Diehl commenced working full-time from his residence on October 23, 2006. On November 17, 2006, he reapplied for short-term benefits. In December of 2006 and January of 2007, Diehl received eight additional weeks of short-term coverage. His benefits "unilaterally stopped" after January of 2007. (Id. ¶¶ 45-47.) In total, Diehl had received twenty-one of the twenty-six available weeks of short-term coverage when his benefits ceased for the second time. (Id. ¶ 48.) Diehl was terminated from his position on June 15, 2007. (Id. ¶ 49.)
On May 25, 2007, Diehl filed this action in the Cumberland County Court of Common Pleas. (See Doc. 1, Ex. 3.) On July 3, 2007, Diehl's action was removed to this court. (See Doc. 1.) Diehl's amended complaint, which he filed on August 28, 2007, alleges that: (1) EDS and LINA have acted in "bad faith" and refused to extend him benefits "without support in law or contract," (2) EDS violated the Pennsylvania Wage Payment and Collection Law ("Wage Law"), 43 P.S. §§ 260.1 -260.45, and (3) EDS and LINA violated ERISA when they refused to provide Diehl with the full twenty-six weeks of short-term coverage, making him ineligible for long-term benefits pursuant to an ERISA plan. (See Doc. 15; see also id. ¶¶ 50, 52.) EDS filed the instant motion for judgment on the pleadings with respect to Diehl's non-ERISA claims. (See Doc. 18.) The motion has been fully briefed and is ripe for disposition.
A motion for judgment on the pleadings is a procedural hybrid of a motion to dismiss and a motion for summary judgment. Rule 12(c) of the Federal Rules of Civil Procedure provides: "After the pleadings are closed but within such time as not to delay the trial, any party may move for judgment on the pleadings." FED. R. CIV. P. 12(c). To succeed on a motion under Rule 12(c), "the movant [must] clearly establish . . . that no material issue of fact remains to be resolved and that he is entitled to judgment as a matter of law." Hayes v. Cmty. Gen. Osteopathic Hosp., 940 F.2d 54, 56 (3d Cir. 1991); see also 5A CHARLES A. WRIGHT ET AL., FEDERAL PRACTICE AND PROCEDURE § 1368, at 519 (2d ed. 1990). When deciding a motion for judgment on the pleadings, the court is directed to view "the facts presented in the pleadings and the inferences to be drawn therefrom in the light most favorable to the nonmoving party." Hayes, 940 F.2d at 56.
Diehl asserts breach of contract and breach of the duty of good faith and fair dealing claims against EDS.*fn7 The court will consider these two claims in tandem because a claim that a defendant violated the duty of good faith and fair dealing "is, in actuality, a claim for breach of contract." See McPeek v. Travelers Cas. & Sur. Co. of Am., No. 06-114, 2007 WL 1875801, at *2 (W.D. Pa. June 27, 2007); see also Northview Motors Corp. v. Chrysler Motor Co., 227 F.3d 78, 91-92 (3d Cir. 2000) (treating a breach of the duty of good faith and fair dealing claim "as any other breach of contract claim, requiring a plaintiff to demonstrate only the existence of a contract, breach and resulting damages"); Se. Pa. Transp. Auth. v. Holmes, 835 A.2d 851, 859 (Pa. Commw. Ct. 2003) ("In the absence of a contractual relationship between [the parties], there is no basis for asserting the breach of good faith and fair dealing doctrine."). Diehl also asserts that EDS's denial of his disability benefits violated the Wage Law. The court will discuss Diehl's breach of contract claim before turning to an analysis of the Wage Law.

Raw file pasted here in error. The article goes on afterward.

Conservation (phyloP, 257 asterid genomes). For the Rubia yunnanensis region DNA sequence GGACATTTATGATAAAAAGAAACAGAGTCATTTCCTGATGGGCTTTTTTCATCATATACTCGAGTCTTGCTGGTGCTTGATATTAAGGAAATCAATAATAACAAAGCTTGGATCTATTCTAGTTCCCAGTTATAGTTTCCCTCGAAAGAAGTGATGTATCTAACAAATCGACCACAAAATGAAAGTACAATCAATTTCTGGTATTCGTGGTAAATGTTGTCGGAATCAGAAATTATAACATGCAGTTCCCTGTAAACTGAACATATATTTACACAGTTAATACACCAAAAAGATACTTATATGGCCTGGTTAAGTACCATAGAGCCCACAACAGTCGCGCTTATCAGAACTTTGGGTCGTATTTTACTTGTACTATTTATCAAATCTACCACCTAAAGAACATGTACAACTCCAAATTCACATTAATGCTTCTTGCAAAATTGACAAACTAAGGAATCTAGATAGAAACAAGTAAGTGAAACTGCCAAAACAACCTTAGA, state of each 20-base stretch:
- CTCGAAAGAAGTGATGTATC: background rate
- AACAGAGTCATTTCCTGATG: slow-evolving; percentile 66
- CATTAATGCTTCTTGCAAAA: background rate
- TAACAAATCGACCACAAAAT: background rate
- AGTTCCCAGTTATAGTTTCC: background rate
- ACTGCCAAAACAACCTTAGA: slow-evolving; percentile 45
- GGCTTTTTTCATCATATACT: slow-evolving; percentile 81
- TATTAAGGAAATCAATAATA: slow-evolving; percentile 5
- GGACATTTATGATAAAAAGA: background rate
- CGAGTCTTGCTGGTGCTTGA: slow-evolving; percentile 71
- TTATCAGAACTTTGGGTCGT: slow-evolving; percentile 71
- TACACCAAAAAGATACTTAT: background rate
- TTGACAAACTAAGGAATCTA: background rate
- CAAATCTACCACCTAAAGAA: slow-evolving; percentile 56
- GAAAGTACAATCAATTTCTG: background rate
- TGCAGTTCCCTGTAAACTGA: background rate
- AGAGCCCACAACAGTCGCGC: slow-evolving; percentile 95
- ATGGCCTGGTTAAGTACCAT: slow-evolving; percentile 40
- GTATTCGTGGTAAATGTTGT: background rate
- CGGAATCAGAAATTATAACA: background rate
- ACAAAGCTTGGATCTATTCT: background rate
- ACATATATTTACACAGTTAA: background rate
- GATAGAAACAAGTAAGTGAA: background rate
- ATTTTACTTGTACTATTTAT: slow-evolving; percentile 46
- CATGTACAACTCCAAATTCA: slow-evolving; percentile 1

To state a claim for breach of contract in Pennsylvania, a plaintiff must allege: "1) the existence of a contract, including its essential terms; 2) a breach of a duty imposed by the contract; and 3) resultant damage." See Church v. Tentarelli, No. 2728-EDA-2007, ___ A.2d ___, 2008 WL 2579676, at *4 (Pa. Super. Ct. June 30, 2008)(quoting Pittsburgh Constr. Co. v. Griffith, 934 A.2d 572, 580 (Pa. Super. Ct. 2003)). In the instant case, Diehl concedes that he was an at-will employee, meaning that his employment with EDS is insufficient to establish the existence of a contract. (Doc. 27 at ...